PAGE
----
Tuesday, April 21. Mayor Eric Garcetti provided an update on the COVID-19 pandemic surrounding the Los Angeles region. The L.A. City Mayor was joined by licensed therapist, Michelle Cauley to share news regarding the response to coronavirus. COVID-19 has played a major role in the increase of mental strain. Loss of jobs, death, isolation, and worry of what is to come has all contributed to the cases of stress that are escalating.
The Los Angeles City Mayor Eric Garcetti began the briefing with data surrounding coronavirus in Los Angeles. As of April 21. there were 46 additional deaths, 33 of these individuals were between the ages of 65 and over, with underlining health conditions. This brings the total COVID-19 related deaths in the L.A. County to 663. Over 89,000 people have been tested for COVID-19. There are 1,400 new coronavirus reports. The jump in number of reports is due to backlogged cases and delayed lab results.
Founder and President of Cauley Associates, Michelle Cauley earned her Masters of Social Work from the University of Southern California. She also obtained the Pupil Personnel Services Credential with Child Welfare & Attendance, Administrative Services Credential, and Certificate in Applied Gerontology. Cauley is a member of the National Association of Social Workers (NASW).
Michelle Cauely Joined Mayor Garcetti to discuss mental health. COVID-19 has made a strong impact on everyone’s mental state; Cauley explained anticipatory stress, depression, and anxiety that is on the rise. External symptoms such as weight gain/loss, tiredness, or irritability can be signs of a deeper issue. Michelle Cauley mentioned communication can be the starting point to begin working towards healing.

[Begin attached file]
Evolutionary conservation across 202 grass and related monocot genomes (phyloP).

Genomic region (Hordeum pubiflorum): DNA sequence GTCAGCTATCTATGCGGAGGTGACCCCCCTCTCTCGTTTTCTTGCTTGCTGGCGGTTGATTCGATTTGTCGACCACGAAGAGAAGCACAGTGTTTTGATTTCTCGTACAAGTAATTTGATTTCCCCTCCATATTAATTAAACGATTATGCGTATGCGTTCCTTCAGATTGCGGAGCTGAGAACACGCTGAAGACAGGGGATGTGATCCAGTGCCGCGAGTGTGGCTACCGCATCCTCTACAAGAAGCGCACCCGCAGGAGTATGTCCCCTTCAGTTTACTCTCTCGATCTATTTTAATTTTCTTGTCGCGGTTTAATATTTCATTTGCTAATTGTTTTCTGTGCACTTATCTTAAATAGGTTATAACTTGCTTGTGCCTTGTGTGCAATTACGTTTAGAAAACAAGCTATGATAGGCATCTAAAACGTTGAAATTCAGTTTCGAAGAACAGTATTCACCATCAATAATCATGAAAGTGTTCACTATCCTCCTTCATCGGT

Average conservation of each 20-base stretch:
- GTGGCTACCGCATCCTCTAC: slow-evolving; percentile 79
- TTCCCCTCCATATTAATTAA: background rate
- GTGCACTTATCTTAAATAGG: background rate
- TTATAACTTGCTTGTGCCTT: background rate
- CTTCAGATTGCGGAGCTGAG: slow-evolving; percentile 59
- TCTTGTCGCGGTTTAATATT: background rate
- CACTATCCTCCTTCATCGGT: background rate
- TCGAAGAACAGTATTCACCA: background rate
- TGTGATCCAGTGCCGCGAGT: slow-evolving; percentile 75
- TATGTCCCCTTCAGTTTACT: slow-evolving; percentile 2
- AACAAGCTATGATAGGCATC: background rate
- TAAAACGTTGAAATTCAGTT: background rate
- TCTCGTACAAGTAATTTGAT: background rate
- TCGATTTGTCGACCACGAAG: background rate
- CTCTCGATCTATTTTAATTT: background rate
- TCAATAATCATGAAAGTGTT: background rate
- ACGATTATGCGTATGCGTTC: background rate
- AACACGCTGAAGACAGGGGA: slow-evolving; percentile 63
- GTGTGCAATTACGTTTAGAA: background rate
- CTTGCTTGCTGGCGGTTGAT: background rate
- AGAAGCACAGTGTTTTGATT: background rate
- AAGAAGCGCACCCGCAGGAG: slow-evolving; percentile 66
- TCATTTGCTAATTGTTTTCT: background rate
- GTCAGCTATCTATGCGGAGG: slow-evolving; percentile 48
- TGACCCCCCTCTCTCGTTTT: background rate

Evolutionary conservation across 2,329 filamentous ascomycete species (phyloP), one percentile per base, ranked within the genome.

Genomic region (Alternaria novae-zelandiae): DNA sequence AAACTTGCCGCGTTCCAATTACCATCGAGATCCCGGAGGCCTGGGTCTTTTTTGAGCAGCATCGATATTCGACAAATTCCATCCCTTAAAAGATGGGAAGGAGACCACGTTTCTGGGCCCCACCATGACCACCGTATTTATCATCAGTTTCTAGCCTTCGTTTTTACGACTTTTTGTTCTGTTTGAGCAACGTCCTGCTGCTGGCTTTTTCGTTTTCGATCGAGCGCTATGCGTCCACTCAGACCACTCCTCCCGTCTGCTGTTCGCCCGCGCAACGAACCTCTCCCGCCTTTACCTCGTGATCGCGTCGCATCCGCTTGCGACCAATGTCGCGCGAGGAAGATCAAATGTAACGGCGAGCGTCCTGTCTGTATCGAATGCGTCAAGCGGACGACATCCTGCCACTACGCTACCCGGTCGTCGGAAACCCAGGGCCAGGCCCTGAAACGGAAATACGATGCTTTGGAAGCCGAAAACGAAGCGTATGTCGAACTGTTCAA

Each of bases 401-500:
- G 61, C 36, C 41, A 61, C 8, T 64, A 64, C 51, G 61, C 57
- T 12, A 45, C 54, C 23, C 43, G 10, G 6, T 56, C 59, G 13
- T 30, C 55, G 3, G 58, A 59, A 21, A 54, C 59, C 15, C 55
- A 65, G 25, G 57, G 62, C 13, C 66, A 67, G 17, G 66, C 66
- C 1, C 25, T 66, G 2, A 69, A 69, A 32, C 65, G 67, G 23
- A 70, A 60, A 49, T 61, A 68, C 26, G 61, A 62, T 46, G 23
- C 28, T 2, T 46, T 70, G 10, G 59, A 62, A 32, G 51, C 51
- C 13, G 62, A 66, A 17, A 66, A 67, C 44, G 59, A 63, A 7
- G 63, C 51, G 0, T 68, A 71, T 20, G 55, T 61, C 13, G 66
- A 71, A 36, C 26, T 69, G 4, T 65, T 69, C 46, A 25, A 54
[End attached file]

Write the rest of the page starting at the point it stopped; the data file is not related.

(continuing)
Cauley provided information surrounding mental wellbeing. She disclosed ways individuals can recover from anxiety, stress, and depression that coronavirus has caused during this time. Mayor Garcetti acknowledged the fear working families and small businesses are facing during this pandemic, he is coordinating more requests for federal programs and assistance to help all Angelenos.
Garcetti discussed the assistance from the federal government. Mayor Garcetti is looking into protection for displaced workers. Currently, California Public Utilities Commission made $30 million available, to help school districts have Internet access and technological devices for distance learning. Governor Gavin Newsom developed a state Task Force on business and job recovery. The California state invested $75 million in Disaster Relief Assistance to provide financial support for immigrant workers affected by COVID-19. Small businesses can apply for $349 billion in loans from the federal Paycheck Protection Program.
Many Angelenos are facing anxiety and depression, Los Angeles County has resources from the city’s mental health department. There are programs and services that help manage the mental struggles COVID-19 has caused. The Los Angeles County Department of Mental Health (LACDMH.) assists with concerns about the wellbeing of the Los Angeles County. Their 24/7 Help line is (800) 854-7771, LACDMH is available to provide mental health support and referrals.
Within the Department of Mental Health, there are sub-divisions that prioritized underserved cultural communities. Subcommittees of the Underserved Cultural Communities (UsCC) collaborate with community leaders to increase the accessibility to the public mental health system and to develop culturally coherent policies and services. Their programs look to assist African Americans, Latino, LGBTQ, Asian-Pacific Islander, and Middle eastern communities.
The National Alliance on Mental Illness (NAMI) also provides information on how to assist with digesting the information surrounding COVID-19. It is important to keep a strong mental state while facing times of adversity, collectively the county of Los Angeles is looking to assist in all aspects affected by COVID-19, including mental health.